a touching, grasping, or using with the hands.
the manner of treating or dealing with something; management; treatment.
the manual or mechanical method or process by which something is moved, carried, transported, etc.


of or relating to the process of moving, transporting, delivering, working with, etc.: The factory added a 10 percent handling charge for delivery.

Origin of handling

before 1000; Middle English; Old English handlung (noun). See handle, -ing1




a part of a thing made specifically to be grasped or held by the hand.
that which may be held, seized, grasped, or taken advantage of in effecting a purpose: The clue was a handle for solving the mystery.
  1. a person's name, especially the given name.
  2. a person's alias, nickname, or code name.
  3. a username, as on a social media website: What's your Twitter handle?
  4. a name or term by which something is known, described, or explained.
the total amount wagered on an event, series of events, or for an entire season or seasons, as at a gambling casino or in horse racing: The track handle for the day was over a million dollars.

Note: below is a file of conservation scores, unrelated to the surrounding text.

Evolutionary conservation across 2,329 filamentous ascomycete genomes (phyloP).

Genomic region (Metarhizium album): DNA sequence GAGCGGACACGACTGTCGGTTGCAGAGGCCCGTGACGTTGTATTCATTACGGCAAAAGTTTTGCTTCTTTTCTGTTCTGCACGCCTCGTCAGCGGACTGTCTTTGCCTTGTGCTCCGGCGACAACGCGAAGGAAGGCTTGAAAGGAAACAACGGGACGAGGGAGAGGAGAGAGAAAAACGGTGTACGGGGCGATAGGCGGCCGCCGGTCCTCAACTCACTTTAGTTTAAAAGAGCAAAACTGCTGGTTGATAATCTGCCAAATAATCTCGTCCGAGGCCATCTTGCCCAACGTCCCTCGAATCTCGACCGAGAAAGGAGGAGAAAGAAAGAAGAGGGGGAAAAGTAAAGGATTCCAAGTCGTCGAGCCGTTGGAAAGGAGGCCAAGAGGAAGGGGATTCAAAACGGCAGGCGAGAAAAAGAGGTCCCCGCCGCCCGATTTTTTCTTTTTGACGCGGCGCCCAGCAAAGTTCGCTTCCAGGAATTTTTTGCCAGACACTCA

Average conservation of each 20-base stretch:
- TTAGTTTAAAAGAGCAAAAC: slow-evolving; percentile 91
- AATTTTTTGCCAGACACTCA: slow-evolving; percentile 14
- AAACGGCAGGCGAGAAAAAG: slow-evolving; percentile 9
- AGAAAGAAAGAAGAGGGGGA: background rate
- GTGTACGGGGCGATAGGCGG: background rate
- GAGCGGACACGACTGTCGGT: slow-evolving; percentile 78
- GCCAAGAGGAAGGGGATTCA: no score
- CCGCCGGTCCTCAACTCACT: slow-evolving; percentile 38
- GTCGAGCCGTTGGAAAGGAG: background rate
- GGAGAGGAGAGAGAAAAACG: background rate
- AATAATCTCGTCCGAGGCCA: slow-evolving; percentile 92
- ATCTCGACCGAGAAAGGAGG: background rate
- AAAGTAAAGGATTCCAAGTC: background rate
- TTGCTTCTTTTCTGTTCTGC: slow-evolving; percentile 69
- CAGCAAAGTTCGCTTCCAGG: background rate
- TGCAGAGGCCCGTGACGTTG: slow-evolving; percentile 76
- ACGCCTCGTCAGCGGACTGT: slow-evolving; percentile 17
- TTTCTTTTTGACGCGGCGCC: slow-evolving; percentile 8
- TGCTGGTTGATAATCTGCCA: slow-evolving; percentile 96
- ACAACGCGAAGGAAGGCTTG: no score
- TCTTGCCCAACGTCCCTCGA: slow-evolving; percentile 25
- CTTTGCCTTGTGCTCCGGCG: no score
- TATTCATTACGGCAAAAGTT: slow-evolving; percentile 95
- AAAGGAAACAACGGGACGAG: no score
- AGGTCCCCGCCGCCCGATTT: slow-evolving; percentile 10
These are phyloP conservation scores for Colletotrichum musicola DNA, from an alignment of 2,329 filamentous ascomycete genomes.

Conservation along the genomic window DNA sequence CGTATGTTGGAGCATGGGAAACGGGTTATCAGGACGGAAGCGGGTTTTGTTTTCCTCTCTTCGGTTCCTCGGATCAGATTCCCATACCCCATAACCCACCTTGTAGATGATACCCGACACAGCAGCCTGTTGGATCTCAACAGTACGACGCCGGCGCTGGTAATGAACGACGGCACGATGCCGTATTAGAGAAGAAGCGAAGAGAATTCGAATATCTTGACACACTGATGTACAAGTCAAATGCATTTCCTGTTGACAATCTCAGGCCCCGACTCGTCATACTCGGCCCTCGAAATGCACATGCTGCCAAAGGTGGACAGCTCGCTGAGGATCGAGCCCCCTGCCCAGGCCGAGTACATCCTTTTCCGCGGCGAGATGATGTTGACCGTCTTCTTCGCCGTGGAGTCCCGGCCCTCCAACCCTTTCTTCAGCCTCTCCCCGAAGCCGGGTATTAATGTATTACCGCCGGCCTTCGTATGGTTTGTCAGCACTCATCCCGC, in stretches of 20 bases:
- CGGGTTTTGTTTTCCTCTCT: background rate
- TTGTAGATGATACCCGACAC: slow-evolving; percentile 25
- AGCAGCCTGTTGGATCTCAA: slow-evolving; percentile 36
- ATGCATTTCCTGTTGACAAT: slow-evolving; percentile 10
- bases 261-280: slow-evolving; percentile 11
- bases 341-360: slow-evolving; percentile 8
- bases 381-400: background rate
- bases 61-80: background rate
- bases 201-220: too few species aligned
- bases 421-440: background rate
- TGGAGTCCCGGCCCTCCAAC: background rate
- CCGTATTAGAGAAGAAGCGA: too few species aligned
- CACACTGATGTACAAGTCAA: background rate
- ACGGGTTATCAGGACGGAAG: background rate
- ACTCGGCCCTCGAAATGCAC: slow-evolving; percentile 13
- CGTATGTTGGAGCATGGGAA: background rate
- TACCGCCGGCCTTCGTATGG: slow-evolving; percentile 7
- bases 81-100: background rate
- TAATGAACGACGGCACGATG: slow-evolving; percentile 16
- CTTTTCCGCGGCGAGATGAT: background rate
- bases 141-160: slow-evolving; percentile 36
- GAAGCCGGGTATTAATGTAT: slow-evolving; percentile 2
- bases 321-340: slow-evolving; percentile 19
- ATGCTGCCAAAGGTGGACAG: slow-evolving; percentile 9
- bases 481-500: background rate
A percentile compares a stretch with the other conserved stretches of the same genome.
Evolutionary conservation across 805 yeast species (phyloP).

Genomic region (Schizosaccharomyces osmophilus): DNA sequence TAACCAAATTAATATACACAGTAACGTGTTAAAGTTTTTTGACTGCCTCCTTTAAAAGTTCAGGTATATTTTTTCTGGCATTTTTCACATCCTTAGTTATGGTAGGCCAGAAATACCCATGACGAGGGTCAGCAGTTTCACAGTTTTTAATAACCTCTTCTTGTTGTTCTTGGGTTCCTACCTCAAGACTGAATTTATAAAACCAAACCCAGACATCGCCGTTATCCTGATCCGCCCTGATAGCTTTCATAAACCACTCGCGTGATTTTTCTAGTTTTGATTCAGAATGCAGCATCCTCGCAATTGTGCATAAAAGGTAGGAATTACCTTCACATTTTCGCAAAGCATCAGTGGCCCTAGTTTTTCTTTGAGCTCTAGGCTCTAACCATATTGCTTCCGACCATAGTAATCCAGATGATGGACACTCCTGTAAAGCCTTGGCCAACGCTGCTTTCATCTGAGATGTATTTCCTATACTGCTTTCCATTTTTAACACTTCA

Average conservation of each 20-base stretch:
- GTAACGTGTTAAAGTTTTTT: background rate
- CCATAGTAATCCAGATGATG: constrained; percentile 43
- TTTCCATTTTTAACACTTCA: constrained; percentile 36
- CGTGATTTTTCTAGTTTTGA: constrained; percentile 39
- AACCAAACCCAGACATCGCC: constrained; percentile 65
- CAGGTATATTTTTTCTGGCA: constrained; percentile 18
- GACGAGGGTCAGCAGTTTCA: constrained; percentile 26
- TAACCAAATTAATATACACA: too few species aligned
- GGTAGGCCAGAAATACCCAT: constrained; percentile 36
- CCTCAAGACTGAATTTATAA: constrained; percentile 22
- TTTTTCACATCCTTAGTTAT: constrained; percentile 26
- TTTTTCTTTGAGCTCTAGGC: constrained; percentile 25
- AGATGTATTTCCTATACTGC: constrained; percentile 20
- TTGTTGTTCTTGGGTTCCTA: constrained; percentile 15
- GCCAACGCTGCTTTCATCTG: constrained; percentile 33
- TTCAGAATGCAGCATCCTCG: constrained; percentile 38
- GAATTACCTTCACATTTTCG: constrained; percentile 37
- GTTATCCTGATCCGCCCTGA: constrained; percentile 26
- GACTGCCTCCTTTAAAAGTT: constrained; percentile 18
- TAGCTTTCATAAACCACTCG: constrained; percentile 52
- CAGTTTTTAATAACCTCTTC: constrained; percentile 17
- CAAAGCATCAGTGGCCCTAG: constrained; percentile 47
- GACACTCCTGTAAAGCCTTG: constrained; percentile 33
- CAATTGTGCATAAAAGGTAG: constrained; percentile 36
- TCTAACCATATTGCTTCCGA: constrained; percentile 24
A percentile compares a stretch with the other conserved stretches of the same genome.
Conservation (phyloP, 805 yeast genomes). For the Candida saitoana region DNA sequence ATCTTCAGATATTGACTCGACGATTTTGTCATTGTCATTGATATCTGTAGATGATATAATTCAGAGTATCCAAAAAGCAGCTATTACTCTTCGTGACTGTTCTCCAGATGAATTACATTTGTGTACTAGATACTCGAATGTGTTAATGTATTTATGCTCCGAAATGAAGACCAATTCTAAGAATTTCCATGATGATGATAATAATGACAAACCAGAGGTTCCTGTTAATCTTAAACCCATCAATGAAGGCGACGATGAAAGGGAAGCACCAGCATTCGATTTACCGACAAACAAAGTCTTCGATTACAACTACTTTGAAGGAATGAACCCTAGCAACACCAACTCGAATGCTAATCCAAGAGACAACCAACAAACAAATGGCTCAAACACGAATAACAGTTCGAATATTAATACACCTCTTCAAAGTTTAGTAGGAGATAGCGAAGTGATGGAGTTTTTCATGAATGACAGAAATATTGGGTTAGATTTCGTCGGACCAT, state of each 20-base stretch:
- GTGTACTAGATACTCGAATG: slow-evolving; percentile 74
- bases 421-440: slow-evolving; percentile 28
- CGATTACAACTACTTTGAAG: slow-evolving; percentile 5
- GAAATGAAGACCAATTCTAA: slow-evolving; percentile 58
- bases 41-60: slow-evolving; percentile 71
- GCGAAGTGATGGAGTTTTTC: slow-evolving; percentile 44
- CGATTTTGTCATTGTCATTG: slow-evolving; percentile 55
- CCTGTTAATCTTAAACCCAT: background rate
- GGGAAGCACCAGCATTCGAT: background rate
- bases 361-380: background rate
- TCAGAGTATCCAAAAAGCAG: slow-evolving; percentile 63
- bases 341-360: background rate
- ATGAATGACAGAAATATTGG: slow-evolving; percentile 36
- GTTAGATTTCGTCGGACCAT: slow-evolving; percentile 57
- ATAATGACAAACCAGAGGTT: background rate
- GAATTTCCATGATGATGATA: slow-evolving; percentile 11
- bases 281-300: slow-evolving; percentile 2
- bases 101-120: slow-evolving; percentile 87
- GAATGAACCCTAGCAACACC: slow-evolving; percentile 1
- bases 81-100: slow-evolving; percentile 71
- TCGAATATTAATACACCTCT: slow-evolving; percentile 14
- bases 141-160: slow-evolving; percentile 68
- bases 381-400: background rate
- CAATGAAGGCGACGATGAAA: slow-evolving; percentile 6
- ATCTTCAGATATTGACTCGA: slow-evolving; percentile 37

the total amount of money taken in by a business concern on one transaction, sale, event, or series of transactions, or during a specific period, especially by a theater, nightclub, sports arena, resort hotel, or the like.
Informal. a way of getting ahead or gaining an advantage: The manufacturer regards the new appliance as its handle on the Christmas market.

verb (used with object), han·dled, han·dling.

to touch, pick up, carry, or feel with the hand or hands; use the hands on; take hold of.
to manage, deal with, or be responsible for: My wife handles the household accounts. This computer handles all our billing.
to use or employ, especially in a particular manner; manipulate: to handle color expertly in painting.
to manage, direct, train, or control: to handle troops.
to deal with (a subject, theme, argument, etc.): The poem handled the problem of instinct versus intellect.
to deal with or treat in a particular way: to handle a person with tact.
to deal or trade in: to handle dry goods.

verb (used without object), han·dled, han·dling.

to behave or perform in a particular way when handled, directed, managed, etc.: The troops handled well. The jet was handling poorly.

Origin of handle